Articles of Interest
Afterschool Programs in Rural Areas: A Conversation With Claudette Morton
“I’d rather live on the side of a mountain than wander through canyons of concrete and steel,” sang John Denver in 1973. Years later, many families share Denver’s preference for country life over city living. In 2003, some 25% of public school students lived in communities of 25,000 or less, or what we would consider rural areas.1
To learn more about afterschool programs in rural areas, we talked to Claudette Morton, a member of the National Partnership for Quality Afterschool Learning’s steering committee. Morton was recently recognized as one of Edutopia magazine’s “daring dozen” for her efforts to improve education in rural areas. Her experience with afterschool began early in her career with a job at an afterschool program with the Parks and Recreation program in Billings, Montana. Today, Morton is the executive director of the Montana Small Schools Alliance.
Morton encourages rural afterschool programs to play to their strengths to meet the unique challenges they face, such as geographic isolation. One of the advantages of living in a small town is that you really do know everyone. While you might not be able to go to Home Depot or other national chains for partnerships or donations, you can talk to the owners of the local stockyard or grain elevator. Chances are they know you—and your students—and will be happy to help out.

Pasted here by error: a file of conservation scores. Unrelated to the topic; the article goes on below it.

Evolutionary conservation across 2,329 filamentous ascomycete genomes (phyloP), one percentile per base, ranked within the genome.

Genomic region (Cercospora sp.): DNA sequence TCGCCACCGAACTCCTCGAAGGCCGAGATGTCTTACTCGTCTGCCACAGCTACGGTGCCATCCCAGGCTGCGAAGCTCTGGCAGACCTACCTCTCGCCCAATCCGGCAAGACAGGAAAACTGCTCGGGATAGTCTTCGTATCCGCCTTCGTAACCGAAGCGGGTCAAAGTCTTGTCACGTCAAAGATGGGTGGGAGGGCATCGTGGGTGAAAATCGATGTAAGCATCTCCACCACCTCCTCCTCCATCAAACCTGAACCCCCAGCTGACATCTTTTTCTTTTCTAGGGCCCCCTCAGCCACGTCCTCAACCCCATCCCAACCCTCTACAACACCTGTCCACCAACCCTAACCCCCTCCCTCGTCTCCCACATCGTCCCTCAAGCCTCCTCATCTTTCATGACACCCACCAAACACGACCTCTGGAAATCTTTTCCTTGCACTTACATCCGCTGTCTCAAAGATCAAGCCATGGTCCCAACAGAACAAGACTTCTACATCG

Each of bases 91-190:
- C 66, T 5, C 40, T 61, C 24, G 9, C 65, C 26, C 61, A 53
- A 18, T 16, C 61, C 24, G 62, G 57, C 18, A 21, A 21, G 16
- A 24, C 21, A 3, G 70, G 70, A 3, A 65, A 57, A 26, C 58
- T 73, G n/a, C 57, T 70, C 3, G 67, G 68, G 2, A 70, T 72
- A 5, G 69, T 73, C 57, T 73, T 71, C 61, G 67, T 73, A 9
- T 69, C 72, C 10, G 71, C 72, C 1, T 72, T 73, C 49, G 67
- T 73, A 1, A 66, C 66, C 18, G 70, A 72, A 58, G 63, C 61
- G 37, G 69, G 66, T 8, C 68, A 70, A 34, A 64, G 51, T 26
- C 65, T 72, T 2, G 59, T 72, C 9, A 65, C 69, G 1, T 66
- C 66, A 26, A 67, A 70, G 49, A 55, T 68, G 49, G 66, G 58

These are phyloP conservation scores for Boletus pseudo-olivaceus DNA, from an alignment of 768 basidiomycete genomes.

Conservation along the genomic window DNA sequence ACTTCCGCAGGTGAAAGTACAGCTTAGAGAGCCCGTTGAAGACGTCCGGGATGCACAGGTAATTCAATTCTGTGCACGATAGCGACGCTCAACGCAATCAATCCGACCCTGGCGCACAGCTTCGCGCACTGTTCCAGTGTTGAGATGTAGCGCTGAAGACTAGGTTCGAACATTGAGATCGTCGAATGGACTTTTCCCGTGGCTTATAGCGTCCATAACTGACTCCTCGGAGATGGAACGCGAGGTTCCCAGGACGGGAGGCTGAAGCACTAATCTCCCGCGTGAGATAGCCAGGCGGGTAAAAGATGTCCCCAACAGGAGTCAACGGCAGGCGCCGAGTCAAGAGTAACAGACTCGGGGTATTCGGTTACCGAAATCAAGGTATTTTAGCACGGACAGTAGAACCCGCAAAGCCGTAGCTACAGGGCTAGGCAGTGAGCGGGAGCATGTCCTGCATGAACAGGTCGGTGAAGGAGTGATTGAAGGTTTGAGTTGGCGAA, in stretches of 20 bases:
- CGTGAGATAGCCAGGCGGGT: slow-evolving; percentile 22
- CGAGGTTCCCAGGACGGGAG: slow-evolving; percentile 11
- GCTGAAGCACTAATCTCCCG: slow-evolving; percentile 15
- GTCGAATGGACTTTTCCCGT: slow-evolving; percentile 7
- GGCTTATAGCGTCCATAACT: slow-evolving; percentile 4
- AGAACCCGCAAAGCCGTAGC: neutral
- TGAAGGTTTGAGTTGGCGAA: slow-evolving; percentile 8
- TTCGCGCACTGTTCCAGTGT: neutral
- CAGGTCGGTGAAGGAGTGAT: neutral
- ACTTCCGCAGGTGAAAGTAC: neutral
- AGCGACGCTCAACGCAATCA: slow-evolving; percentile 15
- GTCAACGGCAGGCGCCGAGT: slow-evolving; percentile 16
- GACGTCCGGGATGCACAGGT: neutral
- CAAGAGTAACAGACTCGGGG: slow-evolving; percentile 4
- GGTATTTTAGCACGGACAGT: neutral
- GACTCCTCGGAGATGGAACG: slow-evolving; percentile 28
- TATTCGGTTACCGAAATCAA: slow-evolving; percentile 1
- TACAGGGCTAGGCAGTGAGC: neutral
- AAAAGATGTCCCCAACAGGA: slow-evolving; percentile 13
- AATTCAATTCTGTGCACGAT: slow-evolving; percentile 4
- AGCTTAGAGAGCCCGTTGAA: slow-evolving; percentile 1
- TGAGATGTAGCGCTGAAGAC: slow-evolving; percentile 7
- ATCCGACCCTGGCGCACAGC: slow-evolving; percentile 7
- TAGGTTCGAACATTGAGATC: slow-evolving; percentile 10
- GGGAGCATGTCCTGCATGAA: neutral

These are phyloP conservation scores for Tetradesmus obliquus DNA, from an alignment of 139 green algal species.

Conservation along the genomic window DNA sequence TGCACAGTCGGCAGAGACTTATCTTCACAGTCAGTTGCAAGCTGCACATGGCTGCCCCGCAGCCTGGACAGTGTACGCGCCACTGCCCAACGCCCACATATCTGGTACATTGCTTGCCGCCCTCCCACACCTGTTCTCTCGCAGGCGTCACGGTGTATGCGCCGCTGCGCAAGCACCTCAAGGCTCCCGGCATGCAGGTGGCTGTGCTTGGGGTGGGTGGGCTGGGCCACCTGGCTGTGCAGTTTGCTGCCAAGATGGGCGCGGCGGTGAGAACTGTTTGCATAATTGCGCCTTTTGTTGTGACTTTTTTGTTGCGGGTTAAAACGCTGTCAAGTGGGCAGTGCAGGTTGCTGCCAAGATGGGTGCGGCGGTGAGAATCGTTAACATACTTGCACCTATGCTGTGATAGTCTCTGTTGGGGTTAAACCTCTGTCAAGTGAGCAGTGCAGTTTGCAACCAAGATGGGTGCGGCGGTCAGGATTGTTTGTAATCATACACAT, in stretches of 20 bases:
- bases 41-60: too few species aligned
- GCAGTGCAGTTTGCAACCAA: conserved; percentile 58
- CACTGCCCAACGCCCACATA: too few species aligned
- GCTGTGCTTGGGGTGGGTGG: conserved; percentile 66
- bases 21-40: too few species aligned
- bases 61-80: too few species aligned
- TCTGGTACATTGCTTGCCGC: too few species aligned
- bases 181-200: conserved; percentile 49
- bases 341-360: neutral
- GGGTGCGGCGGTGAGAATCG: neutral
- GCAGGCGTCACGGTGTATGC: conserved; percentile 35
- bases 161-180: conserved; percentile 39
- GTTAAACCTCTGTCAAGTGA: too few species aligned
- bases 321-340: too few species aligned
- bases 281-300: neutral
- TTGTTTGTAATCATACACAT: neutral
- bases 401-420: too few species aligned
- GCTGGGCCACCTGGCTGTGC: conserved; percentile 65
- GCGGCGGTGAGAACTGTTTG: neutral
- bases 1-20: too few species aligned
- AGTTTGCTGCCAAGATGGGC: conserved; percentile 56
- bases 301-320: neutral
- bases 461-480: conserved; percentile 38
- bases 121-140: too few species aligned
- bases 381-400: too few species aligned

Many rural afterschool programs are also able to tap into existing programs for resources. This includes paying certified teachers to work an additional few hours in afterschool and partnering with organizations like 4-H, a youth organization that includes agriculture education and activities in its programming. Indeed, two of the most important strategies that Morton suggests are ones that high-performing afterschool programs, both rural and urban, use: working with the regular day school and developing strong community ties.
1National Center for Education Statistics. (2003.) Table 6: Number of public school students, by locale code (CCD) and state (fall 2003). Retrieved June 15, 2007, from http://nces.ed.gov/surveys/RuralEd/TablesHTML/6localestudents.asp
Read this story in the July 2007 issue of Afterwords.